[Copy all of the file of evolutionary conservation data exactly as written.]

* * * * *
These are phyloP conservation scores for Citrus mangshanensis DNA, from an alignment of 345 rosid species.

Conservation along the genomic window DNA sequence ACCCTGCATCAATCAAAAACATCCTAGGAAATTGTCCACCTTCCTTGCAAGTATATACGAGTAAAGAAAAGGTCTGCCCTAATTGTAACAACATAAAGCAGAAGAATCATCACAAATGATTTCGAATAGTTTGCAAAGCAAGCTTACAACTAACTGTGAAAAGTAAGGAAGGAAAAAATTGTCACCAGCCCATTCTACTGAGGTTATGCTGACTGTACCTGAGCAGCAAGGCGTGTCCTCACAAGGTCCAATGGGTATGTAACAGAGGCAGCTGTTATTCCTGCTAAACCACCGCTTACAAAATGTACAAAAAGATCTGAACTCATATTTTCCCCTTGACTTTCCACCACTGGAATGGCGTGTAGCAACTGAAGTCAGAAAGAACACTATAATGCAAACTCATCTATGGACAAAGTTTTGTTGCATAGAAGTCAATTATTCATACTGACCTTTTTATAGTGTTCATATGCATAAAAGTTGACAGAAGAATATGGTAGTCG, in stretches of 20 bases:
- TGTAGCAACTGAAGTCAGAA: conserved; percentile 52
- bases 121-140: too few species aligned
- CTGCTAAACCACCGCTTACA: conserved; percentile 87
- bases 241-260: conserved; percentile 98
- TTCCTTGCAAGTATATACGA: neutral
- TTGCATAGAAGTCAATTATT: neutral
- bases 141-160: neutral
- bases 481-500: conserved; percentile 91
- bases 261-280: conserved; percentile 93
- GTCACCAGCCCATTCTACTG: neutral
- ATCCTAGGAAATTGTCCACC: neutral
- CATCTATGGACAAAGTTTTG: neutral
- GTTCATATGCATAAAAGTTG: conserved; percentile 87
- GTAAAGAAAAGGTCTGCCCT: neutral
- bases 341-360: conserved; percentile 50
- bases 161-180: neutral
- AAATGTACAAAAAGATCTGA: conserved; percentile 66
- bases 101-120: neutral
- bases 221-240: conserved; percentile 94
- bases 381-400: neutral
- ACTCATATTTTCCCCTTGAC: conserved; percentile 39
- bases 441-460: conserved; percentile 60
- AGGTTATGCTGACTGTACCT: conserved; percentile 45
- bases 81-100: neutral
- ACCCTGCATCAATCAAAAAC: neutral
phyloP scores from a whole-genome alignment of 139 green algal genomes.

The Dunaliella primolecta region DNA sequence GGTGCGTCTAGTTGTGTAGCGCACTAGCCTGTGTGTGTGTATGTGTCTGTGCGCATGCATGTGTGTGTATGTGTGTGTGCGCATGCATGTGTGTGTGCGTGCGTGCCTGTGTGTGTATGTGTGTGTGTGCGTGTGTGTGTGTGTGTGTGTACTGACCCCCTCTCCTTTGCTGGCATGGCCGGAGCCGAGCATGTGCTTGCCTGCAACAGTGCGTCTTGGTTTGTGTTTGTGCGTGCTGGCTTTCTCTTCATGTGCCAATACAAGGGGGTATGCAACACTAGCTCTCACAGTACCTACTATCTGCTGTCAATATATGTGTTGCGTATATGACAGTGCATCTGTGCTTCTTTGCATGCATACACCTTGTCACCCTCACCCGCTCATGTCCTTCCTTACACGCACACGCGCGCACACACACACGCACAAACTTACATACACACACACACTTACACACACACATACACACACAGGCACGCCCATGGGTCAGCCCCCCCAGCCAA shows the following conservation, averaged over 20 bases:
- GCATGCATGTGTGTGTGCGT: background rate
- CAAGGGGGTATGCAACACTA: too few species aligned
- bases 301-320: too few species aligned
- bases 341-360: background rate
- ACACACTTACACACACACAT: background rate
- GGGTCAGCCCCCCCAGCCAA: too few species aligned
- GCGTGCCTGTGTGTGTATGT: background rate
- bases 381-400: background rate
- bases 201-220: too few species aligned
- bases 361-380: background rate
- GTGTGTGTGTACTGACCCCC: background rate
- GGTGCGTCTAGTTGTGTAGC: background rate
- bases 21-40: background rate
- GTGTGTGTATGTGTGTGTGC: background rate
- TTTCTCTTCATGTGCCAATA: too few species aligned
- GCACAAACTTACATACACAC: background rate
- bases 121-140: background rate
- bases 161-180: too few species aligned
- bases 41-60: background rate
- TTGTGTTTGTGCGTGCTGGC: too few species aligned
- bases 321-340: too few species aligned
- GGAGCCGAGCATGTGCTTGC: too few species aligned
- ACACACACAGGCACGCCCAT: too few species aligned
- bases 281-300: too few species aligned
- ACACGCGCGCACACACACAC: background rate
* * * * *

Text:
These are phyloP conservation scores for Citrus mangshanensis DNA, from an alignment of 345 rosid species.

Conservation along the genomic window DNA sequence ACCCTGCATCAATCAAAAACATCCTAGGAAATTGTCCACCTTCCTTGCAAGTATATACGAGTAAAGAAAAGGTCTGCCCTAATTGTAACAACATAAAGCAGAAGAATCATCACAAATGATTTCGAATAGTTTGCAAAGCAAGCTTACAACTAACTGTGAAAAGTAAGGAAGGAAAAAATTGTCACCAGCCCATTCTACTGAGGTTATGCTGACTGTACCTGAGCAGCAAGGCGTGTCCTCACAAGGTCCAATGGGTATGTAACAGAGGCAGCTGTTATTCCTGCTAAACCACCGCTTACAAAATGTACAAAAAGATCTGAACTCATATTTTCCCCTTGACTTTCCACCACTGGAATGGCGTGTAGCAACTGAAGTCAGAAAGAACACTATAATGCAAACTCATCTATGGACAAAGTTTTGTTGCATAGAAGTCAATTATTCATACTGACCTTTTTATAGTGTTCATATGCATAAAAGTTGACAGAAGAATATGGTAGTCG, in stretches of 20 bases:
- TGTAGCAACTGAAGTCAGAA: conserved; percentile 52
- bases 121-140: too few species aligned
- CTGCTAAACCACCGCTTACA: conserved; percentile 87
- bases 241-260: conserved; percentile 98
- TTCCTTGCAAGTATATACGA: neutral
- TTGCATAGAAGTCAATTATT: neutral
- bases 141-160: neutral
- bases 481-500: conserved; percentile 91
- bases 261-280: conserved; percentile 93
- GTCACCAGCCCATTCTACTG: neutral
- ATCCTAGGAAATTGTCCACC: neutral
- CATCTATGGACAAAGTTTTG: neutral
- GTTCATATGCATAAAAGTTG: conserved; percentile 87
- GTAAAGAAAAGGTCTGCCCT: neutral
- bases 341-360: conserved; percentile 50
- bases 161-180: neutral
- AAATGTACAAAAAGATCTGA: conserved; percentile 66
- bases 101-120: neutral
- bases 221-240: conserved; percentile 94
- bases 381-400: neutral
- ACTCATATTTTCCCCTTGAC: conserved; percentile 39
- bases 441-460: conserved; percentile 60
- AGGTTATGCTGACTGTACCT: conserved; percentile 45
- bases 81-100: neutral
- ACCCTGCATCAATCAAAAAC: neutral
phyloP scores from a whole-genome alignment of 139 green algal genomes.

The Dunaliella primolecta region DNA sequence GGTGCGTCTAGTTGTGTAGCGCACTAGCCTGTGTGTGTGTATGTGTCTGTGCGCATGCATGTGTGTGTATGTGTGTGTGCGCATGCATGTGTGTGTGCGTGCGTGCCTGTGTGTGTATGTGTGTGTGTGCGTGTGTGTGTGTGTGTGTGTACTGACCCCCTCTCCTTTGCTGGCATGGCCGGAGCCGAGCATGTGCTTGCCTGCAACAGTGCGTCTTGGTTTGTGTTTGTGCGTGCTGGCTTTCTCTTCATGTGCCAATACAAGGGGGTATGCAACACTAGCTCTCACAGTACCTACTATCTGCTGTCAATATATGTGTTGCGTATATGACAGTGCATCTGTGCTTCTTTGCATGCATACACCTTGTCACCCTCACCCGCTCATGTCCTTCCTTACACGCACACGCGCGCACACACACACGCACAAACTTACATACACACACACACTTACACACACACATACACACACAGGCACGCCCATGGGTCAGCCCCCCCAGCCAA shows the following conservation, averaged over 20 bases:
- GCATGCATGTGTGTGTGCGT: background rate
- CAAGGGGGTATGCAACACTA: too few species aligned
- bases 301-320: too few species aligned
- bases 341-360: background rate
- ACACACTTACACACACACAT: background rate
- GGGTCAGCCCCCCCAGCCAA: too few species aligned
- GCGTGCCTGTGTGTGTATGT: background rate
- bases 381-400: background rate
- bases 201-220: too few species aligned
- bases 361-380: background rate
- GTGTGTGTGTACTGACCCCC: background rate
- GGTGCGTCTAGTTGTGTAGC: background rate
- bases 21-40: background rate
- GTGTGTGTATGTGTGTGTGC: background rate
- TTTCTCTTCATGTGCCAATA: too few species aligned
- GCACAAACTTACATACACAC: background rate
- bases 121-140: background rate
- bases 161-180: too few species aligned
- bases 41-60: background rate
- TTGTGTTTGTGCGTGCTGGC: too few species aligned
- bases 321-340: too few species aligned
- GGAGCCGAGCATGTGCTTGC: too few species aligned
- ACACACACAGGCACGCCCAT: too few species aligned
- bases 281-300: too few species aligned
- ACACGCGCGCACACACACAC: background rate